Wednesday, February 4, 2009

Frosty Old Peruville

It did not take very long to convince myself that a small Cateye head light was not quite cutting it on my night rides. As I plan to do many overnight rides this year, I decided to invest a bit on a Schmidt dynamo hub. These are made in Germany and probably are the best hubs available. Along with such a nice hub I purchased a great LED light, the Supernova E3. I received both items a couple of weeks ago, but only yesterday did I decide on a specific setup. Today was a perfect day to test my new hub/light combo and compare it to other lighting systems that I have seen. I had noticed that Ben Kraft has a nice setup, so we decided to compare our lights along the Old Peruville route, with plenty of dark roads and little traffic.

We started around 7pm at the HSBC parking lot and soon I realized it would be a tough test for my cold weather gear. As quickly as I felt the cold I also saw light, and a lot of it. Ben has a Shimano hub with a B&M IQ Fly, a very good light. Actually, the IQ Fly has a more focused asymmetrical beam. The E3 has a symmetrical beam, however powerful enough to illuminate the road with almost the same intensity of the IQ Fly. In addition, the E3 illuminates significantly farther down the road. It was capable of lighting up road signs in the distance and also the occasional pedestrian taking the dog out for a walk. It seems perfect for fast descents. I am very satisfied with the my lighting system and highly recommend it. A note: I purchased the lighter of the Schmidt hubs, the SON20R, which is not originally intended for a 700c wheel, but for a smaller 16" and 20" rims. The newer LED lights require less power than halogen bulbs for which these hubs were originally designed. Because of this, I am able to use a larger rim with a smaller hub without problems (on a smaller wheel the hub can be smaller because it spins faster for a given speed). At very low speeds this might make a difference. On the other hand, it is when you go fast that you need the light the most.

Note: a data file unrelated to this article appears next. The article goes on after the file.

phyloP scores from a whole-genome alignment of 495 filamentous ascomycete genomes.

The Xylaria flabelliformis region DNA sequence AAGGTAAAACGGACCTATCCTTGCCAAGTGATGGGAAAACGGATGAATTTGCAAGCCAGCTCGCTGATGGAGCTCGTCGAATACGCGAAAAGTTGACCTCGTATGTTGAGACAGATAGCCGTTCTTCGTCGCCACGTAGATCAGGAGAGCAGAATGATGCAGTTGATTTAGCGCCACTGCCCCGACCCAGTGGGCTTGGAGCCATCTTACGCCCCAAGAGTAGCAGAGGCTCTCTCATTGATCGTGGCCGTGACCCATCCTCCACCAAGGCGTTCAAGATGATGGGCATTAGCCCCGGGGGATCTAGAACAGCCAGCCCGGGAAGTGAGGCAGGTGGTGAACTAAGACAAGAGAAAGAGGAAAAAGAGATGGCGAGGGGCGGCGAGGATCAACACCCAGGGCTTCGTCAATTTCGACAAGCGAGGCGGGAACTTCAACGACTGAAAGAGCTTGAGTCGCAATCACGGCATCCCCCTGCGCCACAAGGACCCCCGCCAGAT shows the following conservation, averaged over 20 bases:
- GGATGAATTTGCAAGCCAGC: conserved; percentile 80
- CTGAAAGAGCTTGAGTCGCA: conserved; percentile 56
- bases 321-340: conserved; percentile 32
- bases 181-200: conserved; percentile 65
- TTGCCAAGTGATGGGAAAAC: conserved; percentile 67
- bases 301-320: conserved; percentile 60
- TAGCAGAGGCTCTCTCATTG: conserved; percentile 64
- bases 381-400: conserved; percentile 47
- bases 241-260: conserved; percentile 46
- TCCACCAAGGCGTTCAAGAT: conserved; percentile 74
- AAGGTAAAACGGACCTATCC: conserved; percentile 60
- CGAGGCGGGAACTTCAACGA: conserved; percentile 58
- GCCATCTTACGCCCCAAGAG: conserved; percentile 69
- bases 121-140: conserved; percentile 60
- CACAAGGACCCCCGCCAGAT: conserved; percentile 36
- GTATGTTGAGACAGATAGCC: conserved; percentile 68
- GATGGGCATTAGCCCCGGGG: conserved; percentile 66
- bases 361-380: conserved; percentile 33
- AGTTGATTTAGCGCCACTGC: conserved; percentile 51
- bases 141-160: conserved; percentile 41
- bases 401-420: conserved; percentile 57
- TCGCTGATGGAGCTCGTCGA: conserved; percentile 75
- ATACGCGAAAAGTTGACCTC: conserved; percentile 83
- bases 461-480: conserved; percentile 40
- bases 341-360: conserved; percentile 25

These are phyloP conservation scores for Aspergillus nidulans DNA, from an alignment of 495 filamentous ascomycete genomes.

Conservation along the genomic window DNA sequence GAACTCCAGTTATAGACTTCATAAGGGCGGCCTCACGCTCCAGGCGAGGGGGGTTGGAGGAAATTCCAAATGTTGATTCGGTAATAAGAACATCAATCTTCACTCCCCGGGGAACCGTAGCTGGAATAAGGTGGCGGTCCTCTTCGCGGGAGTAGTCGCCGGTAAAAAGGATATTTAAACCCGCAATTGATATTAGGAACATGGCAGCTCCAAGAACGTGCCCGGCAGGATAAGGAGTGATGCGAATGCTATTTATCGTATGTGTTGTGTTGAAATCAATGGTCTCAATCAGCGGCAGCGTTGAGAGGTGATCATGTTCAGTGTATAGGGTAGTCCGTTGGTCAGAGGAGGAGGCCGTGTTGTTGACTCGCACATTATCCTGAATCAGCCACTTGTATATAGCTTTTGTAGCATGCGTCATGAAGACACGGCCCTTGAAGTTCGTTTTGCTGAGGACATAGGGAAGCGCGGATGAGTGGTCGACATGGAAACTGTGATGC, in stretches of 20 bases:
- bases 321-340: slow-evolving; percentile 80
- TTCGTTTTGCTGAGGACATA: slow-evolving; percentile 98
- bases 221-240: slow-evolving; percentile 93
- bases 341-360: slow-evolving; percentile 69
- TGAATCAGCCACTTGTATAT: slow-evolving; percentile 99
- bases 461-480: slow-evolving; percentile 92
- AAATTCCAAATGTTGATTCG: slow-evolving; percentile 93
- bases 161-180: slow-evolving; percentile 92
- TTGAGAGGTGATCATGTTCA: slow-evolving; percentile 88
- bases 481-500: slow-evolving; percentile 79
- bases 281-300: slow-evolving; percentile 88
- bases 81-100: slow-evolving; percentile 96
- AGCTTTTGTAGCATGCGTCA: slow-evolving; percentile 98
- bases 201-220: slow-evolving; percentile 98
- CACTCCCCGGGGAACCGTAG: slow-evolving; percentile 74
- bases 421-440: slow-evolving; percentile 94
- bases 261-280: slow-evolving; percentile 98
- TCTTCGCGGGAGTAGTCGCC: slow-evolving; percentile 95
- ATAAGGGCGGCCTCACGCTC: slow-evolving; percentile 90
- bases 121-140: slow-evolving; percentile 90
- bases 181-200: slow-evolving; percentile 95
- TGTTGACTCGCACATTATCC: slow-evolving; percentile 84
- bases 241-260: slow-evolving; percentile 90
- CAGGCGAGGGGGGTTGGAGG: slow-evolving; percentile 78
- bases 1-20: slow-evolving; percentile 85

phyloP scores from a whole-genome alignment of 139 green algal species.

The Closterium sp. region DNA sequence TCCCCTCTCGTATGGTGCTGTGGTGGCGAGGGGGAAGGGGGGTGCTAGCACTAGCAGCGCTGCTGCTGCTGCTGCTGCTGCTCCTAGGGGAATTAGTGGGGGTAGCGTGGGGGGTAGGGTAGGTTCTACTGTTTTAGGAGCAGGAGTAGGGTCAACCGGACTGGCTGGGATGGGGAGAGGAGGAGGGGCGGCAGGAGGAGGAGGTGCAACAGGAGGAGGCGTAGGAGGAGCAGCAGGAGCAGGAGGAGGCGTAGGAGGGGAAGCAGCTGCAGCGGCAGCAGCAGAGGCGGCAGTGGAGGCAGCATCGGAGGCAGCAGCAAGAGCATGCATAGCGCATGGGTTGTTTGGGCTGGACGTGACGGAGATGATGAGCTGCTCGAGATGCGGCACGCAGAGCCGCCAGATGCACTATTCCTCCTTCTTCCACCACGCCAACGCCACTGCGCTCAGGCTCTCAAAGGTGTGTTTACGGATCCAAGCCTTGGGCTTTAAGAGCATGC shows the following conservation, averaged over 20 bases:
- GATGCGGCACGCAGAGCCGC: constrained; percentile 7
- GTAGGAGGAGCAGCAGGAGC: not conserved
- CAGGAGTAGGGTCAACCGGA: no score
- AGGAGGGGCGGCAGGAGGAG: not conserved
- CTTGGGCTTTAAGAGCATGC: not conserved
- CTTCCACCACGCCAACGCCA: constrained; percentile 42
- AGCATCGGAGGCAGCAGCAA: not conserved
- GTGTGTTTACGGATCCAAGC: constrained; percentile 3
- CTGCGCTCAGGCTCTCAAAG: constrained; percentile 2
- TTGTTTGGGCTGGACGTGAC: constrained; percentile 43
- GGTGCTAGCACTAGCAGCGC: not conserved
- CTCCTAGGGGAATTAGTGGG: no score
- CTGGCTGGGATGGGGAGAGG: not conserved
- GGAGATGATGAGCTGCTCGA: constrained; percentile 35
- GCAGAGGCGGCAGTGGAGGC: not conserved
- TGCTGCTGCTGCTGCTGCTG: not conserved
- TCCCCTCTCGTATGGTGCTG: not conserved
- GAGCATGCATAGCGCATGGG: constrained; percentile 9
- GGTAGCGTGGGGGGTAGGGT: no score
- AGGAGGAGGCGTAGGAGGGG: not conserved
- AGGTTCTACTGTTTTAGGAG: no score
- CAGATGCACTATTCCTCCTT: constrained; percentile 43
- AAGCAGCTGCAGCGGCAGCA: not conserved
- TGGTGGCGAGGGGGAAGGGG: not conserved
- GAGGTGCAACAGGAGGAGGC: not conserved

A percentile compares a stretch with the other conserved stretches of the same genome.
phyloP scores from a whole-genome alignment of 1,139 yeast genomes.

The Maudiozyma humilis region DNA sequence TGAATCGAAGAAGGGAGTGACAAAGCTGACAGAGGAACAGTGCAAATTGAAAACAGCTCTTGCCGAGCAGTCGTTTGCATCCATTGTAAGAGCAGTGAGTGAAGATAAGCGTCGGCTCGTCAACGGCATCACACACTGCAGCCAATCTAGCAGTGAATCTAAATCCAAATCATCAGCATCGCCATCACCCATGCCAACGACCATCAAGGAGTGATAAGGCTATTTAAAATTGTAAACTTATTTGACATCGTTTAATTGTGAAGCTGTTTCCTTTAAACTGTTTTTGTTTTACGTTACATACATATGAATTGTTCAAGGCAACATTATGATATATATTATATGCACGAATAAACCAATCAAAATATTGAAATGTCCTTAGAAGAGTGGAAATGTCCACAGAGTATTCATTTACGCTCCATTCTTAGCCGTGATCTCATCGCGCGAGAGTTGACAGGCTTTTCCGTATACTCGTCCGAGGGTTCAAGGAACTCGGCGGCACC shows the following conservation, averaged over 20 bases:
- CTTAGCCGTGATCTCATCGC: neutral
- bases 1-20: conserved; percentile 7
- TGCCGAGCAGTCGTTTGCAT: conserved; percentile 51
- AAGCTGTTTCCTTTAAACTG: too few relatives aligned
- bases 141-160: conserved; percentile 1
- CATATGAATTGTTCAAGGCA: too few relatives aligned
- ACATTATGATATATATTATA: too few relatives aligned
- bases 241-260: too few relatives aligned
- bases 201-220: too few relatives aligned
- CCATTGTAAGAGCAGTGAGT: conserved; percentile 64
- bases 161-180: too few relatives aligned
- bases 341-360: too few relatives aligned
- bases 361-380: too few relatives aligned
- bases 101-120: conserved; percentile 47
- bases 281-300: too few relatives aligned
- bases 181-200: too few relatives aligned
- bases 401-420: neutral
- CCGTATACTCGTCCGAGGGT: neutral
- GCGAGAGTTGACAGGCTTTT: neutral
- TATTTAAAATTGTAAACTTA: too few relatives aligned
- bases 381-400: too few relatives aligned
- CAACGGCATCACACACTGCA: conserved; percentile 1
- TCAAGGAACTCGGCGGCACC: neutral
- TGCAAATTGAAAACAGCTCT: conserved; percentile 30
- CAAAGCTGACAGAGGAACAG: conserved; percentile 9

Riding side by side we were lighting up everything in front of us. We made a couple of stops because I was having trouble keeping my water from freezing. I was using a Camelbak and blew in the tube to make all the water go to the reservoir. In spite of my precaution, I had trouble drinking, but I did manage. Ben had less luck, forgetting to put the cap on his thermal bottle. Soon he had only ice left. As we crested Ed Hill we could observe a glow on the horizon, the city lights illuminating part of the sky. A very beautiful sight. Riding at night offers a unique experience. To hear are only the sounds of the pedals turning, our breathing and a bark here and there. The world rests as we move along. I like to imagine the scenes in the homes we pass by, and often wonder if we are seen.

The climb up Pleasant Valley was much welcomed as I my feet started to get cold. Ben jumped ahead and I followed. As we reached the top I then pushed hard on my cranks, relaxed my elbows and hands and lowered my torso. It is such a good feeling to move fast, legs smoothly tracing circles, upper body still, wheels cutting through the air. At least I would like to think so. We continued descending until we reached Conlon Rd. This then took us back to 34. Here we made a detour from the FLCC version of the ride. Ben wanted to make a quick stop by his parents place on West Dryden. That meant that we had a gradual climb for about 5 miles. Soon we were on West Dryden and as Ben stepped in I remained outside, in an effort to keep my frozen beard frozen. The average temperature during our ride was 4F, a personal low for me. If we take into account the wind chill factor, well, it was cold. Hence ice had been accumulating on my face for some time by then. Ben soon came out and the rest of the ride was down Warren Road, through campus and back to my place on Maple Ave. There I asked my wife to take pictures of our frozen faces. These can be seen here





It seems 4F is not cold enough to keep me off my bike, or Ben off his.

Juan S.

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